I’ve been a bit remiss with etsy listings since the beginning of the year. Time to put that right…
Click on the links below to go straight to the listings:
Thanks for looking :-) Back soon x
Am I one of the last slowcoaches to get onboard with glamming up my photos? Someone was looking at my listings on etsy the other day and suggested I try out an online editor called picmonkey. I gathered she thought my pics weren’t up to scratch and, when I looked at them again, I decided she was right.
It’s really very cool:
1. it’s free
4. gives you zillions of options and fun things and textures and fonts and stickers… Two of the options under ‘touch-up’ is ‘teeth whitener’ and ‘wrinkle remover’. What’s not to like?
…but wait til I get started on the ones of her mother!
Back soon x
I love tassels. You can make them out of pretty much anything you have lying around, and they can be as fancy or simple as you like. I made a black and white one this morning for Jane, who is coming round later today to pick it up.
What you need for one tassel:
1. one large bead with a big hole (this will be the tassel head)
2. a selection of beads in various sizes and shapes
3. a 16cm length of soft cord (you can use ribbon if you prefer)
4. a sharp needle with a narrow eye (I used a #7 crewel needle)
5. strong thread (I used Gutermann topstitching thread)
What you do:
1. Cut a short length of thread and fold it over the cord.
2. Push the thread up through your big bead and pull it out at the top, the cord with it.
3. Pull the cord up until the loop is about as big as you want it. Leave approx 1.5 cm of cord stub sticking out of the bottom
4. Thread your needle and knot the end. Run it through the stub and wrap the cord round it a couple of times to make it really secure.
5. Trim the stub if it’s got a bit fluffy.
6. Make the first length of beads: thread them on (in the order of your choice), using a little seed bead as the last one.
7. Skipping the last bead, take your needle and thread back up through all the other beads back to where you started.
It will look something like this:
8. Make a couple of stitches through the stub to secure the thread nicely, then start a second length of beads.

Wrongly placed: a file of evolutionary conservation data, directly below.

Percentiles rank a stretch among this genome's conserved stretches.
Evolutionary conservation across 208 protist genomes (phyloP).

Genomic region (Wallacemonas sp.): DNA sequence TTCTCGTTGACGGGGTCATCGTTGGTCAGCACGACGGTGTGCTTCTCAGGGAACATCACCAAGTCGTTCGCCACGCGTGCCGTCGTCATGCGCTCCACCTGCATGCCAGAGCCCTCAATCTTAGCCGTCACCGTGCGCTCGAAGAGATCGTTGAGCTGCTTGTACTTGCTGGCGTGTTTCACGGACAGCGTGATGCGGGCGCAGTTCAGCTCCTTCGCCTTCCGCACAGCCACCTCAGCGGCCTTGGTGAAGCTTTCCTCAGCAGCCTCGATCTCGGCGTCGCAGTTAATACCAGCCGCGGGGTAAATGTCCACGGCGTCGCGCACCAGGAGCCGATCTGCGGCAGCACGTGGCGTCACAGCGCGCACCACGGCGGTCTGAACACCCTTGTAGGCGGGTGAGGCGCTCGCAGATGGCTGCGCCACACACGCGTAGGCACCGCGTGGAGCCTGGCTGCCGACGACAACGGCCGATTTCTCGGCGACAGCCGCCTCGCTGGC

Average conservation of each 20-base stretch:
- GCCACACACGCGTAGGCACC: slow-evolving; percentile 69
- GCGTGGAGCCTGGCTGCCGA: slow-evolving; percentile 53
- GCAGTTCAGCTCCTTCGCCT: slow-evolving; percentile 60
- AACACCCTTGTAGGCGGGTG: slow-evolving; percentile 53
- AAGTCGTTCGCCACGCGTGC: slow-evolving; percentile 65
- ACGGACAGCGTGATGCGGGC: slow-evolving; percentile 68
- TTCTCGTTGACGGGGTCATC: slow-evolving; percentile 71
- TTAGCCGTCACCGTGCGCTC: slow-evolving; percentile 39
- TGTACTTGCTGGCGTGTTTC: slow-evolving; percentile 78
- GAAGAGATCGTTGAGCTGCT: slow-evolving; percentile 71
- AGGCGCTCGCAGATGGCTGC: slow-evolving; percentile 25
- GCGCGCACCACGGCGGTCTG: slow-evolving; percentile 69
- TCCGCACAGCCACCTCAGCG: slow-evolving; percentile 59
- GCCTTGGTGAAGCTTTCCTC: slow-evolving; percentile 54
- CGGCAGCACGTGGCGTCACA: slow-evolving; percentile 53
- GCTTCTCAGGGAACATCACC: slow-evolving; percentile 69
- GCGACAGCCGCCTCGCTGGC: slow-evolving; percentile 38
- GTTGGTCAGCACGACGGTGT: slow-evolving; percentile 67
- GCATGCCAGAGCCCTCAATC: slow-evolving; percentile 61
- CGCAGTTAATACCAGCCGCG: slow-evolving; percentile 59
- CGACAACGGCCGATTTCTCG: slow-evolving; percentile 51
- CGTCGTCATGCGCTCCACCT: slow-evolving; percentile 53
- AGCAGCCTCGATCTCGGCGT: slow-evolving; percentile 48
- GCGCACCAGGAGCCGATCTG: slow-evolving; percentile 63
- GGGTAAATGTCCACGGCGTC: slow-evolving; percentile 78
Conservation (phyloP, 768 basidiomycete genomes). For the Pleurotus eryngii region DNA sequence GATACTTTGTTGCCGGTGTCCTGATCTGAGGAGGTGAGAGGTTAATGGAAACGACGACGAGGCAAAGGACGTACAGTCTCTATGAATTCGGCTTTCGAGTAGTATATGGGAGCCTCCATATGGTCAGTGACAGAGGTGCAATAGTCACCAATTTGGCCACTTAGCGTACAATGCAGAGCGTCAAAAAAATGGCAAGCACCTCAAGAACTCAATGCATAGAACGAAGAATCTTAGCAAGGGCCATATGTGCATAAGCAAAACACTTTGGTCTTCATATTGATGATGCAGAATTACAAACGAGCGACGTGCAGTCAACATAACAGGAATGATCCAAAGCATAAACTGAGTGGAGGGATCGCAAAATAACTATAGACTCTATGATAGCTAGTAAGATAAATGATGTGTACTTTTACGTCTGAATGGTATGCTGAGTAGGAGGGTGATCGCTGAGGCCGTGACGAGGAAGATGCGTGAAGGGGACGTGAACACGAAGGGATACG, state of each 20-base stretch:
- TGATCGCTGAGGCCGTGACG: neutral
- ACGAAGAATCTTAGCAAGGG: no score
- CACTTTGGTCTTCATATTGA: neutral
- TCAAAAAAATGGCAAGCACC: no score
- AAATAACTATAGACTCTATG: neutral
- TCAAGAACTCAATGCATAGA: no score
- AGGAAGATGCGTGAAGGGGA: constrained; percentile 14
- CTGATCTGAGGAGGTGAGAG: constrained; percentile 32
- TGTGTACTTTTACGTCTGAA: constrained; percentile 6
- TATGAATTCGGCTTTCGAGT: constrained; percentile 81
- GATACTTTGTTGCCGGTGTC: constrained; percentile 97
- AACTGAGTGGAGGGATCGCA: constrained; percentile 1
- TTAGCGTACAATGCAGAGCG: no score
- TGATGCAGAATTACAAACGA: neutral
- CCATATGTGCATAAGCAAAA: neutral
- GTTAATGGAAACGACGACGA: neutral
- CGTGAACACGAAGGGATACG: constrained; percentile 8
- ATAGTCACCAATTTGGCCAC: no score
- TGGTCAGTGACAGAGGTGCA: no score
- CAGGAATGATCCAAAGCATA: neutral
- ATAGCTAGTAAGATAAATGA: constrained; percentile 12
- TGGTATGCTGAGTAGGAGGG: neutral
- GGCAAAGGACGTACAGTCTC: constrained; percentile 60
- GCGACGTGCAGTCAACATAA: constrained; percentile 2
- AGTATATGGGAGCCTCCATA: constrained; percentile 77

9. Add as many lengths of beads as you like (depending on whether you want your tassel to be slender or chubby), and vary each length slightly.
10. When you’re happy with how it looks, secure the thread tightly in the stub and carefully trim off any messy bits. I also like to dab on a bit of clear nail polish or fabric glue, just to make extra sure the thread won’t ever loosen. Push the head down firmly and knot the cord if you wish.
And that’s it! If anything is unclear, please let me know.
To give you some more ideas, here are some of the tassels currently in my home:
And if you don’t have the materials to make your own tassel, or if you want someone else to have the fun of making one, I’ve finally got around to making up more kits for bead tassel keyrings and listing them on etsy again.
Back soon x
I’ve managed to work a whole two rows of the Spring Fling since last week. At this rate, it’ll be ready to wear when I’m 72.
And this is what I’m really really itching to start on today.
It’s Sarah Jane’s Seafoam Fantasy Shawl, and I bought the pattern from her new shop on etsy. I also have this pattern of her’s (which I won last year – I always think I never win anything but actually I do!):
which will be so absolutely perfect for the winter we have on our horizon. It’s already bitterly cold in the mornings now (Alex has been eyeing my converted leg-warmers but I’m a very selfish mother most of the time and she ain’t gettin’ nuthin’ hahaha) . I love the idea that it can be a cowl or a hat, depending on one’s mood (and the wind chill factor).
Back soon x
wait, that sounds wrong – I mean, I need a man’s opinion!
I’ve had two orders for slippers for men, so needed something with a squarer shape and more ‘masculine’ look. I decided to purchase another pattern from Tara Murray on etsy at Mamachee because her womens’ slipper pattern has been such a hit and I love it.
and I’d really like a man to comment on (a) the colour, (b) the shape, (c) the button strap, and (d) anything else? Maybe a man wouldn’t be keen to put anything crocheted on his big manly feet at all? (although the fact that I’ve already had orders suggests otherwise). I am still searching for a cotton or yarn equivalent to the chunky natural one I use, but in different colours. I have even asked a hand-dye company if they would dye for me but apparently it wouldn’t work well on very thick and already-twisted cotton. Using two strands of DK cotton doesn’t work either, it’s still too ‘floppy’ for slippers.
Anyone? Rob? Brad?